Years ago I bought a big house that needed gutting, everything had to be redone.
Mike Greenlees warned me to watch out for sub-contractors.
That’s when you pay your builder to do the work, but he keeps half the money and gets
someone else to do a cheaper job.
When it came to the plumbing, I found the builder was charging me £50,000, he was then
subbing the job out to a plumber for £35,000, who was subbing it to another plumber for
£25,000, who would put a £10,000 apprentice on the job.
Which meant I would be paying £50,000 for a £10,000 job.
So I bypassed the builder and found a decent plumber myself, he did the work without
subbing it out, for £25,000, and I got the job I paid for just by making the effort.
Sub-contracting goes on in all walks of life.
In Guangxi, China, Tan Youhui had a row with another developer called Wei.
Wei threatened to sue Tan, so Tan decided to solve the problem by having Wei killed.
He hired a hitman, Xi Guangan, and offered him £224,000 to do the job.
Xi Guangan kept 50% and subbed the job out to another hitman, Mo Tianxian, for £112,000.
Mo subbed the job out to another hitman, Yang Kangsheng, for £56,000.
Again, Yang deducted 50%, and subbed it out to Yang Guangsheng for £28,000.
Yang Guangsheng kept 50% and subbed it out to Ling Xiansi, for just £14,000.
Ling didn’t think it was worth killing Wei for that money, so he decided to fake it instead.
He contacted Wei and told him he wouldn’t kill him if he’d agree to be tied up and
photographed to make it look like a hit.
Wei agreed and the photos worked their way back up the line to Tan.
Tan Youhui had commissioned the hit and paid £224,000 for a £14,000 job, thanks to sub-
But it ended up worse than that.
After the photos were taken, Wei went to the police and everyone was arrested.
The trial lasted three years, and the average sentence for the hitmen was three years, as
none of them intended to kill Wei.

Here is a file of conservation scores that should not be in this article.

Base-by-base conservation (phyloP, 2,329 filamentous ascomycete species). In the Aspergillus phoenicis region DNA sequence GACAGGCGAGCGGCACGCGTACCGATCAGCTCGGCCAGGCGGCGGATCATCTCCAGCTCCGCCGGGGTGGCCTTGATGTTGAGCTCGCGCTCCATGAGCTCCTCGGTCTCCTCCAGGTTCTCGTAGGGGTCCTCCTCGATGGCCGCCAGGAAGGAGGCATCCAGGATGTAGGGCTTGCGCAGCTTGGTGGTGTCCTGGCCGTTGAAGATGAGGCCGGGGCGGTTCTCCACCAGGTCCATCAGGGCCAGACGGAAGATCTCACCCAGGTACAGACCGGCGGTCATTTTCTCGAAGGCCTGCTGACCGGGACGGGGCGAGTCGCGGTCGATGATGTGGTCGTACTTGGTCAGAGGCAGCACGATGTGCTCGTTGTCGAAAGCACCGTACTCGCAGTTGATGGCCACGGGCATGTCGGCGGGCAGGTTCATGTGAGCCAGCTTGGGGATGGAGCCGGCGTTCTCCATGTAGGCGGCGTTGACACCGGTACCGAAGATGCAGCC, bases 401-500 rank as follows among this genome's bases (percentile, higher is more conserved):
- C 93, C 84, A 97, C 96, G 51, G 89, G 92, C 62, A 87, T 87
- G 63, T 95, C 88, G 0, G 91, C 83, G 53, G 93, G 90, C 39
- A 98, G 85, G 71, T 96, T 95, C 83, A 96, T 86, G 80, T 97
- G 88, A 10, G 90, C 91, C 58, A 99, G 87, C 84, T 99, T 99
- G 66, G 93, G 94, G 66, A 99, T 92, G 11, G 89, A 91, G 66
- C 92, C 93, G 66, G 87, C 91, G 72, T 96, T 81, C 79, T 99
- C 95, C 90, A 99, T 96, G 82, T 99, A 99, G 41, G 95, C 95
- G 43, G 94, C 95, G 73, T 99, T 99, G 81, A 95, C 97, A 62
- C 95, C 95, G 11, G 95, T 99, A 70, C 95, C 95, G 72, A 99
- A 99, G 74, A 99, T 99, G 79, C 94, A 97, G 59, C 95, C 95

But the sentence for Tan Youhui, who ordered the hit, was five years, as he was the only one
involved who actually did want to murder someone.
The reverse of sub-contracting is marking-up.
A specialist says they can do a job for a certain price, the builder agrees then adds a huge
mark-up, which is passed on to the client.
Either way, a lot of the client’s money is wasted.
For instance, a client pays an ad agency a fortune to do a campaign, but the people doing
the work don’t see that money, they’re usually marked-up several times over.
The people that actually do the work are a fraction of what the client pays for.
What the client pays for is posh offices, trendy decorations, fancy furniture, awards entries,
lavish entertainment and, of course, large profits for the agency shareholders.
If clients made the effort to deal directly with the people that did the work, they could save
But I don’t honestly think that’s what most clients want.
I think they want the security of going into a big office, seeing account men, planners,
regular email updates, meetings about strategy, consumer insights, brand diagrams.
They’re not just paying for the work, they’re paying for the process.
They could save money but, just like picking a plumber or a hitman, it takes a bit more
effort to deal direct with the people doing the work.
But if you do make the effort, you do get the job you paid for.
Dave Trott is the author of Creative Blindness and How to Cure It, Creative Mischief, Predatory Thinking and One Plus One Equals Three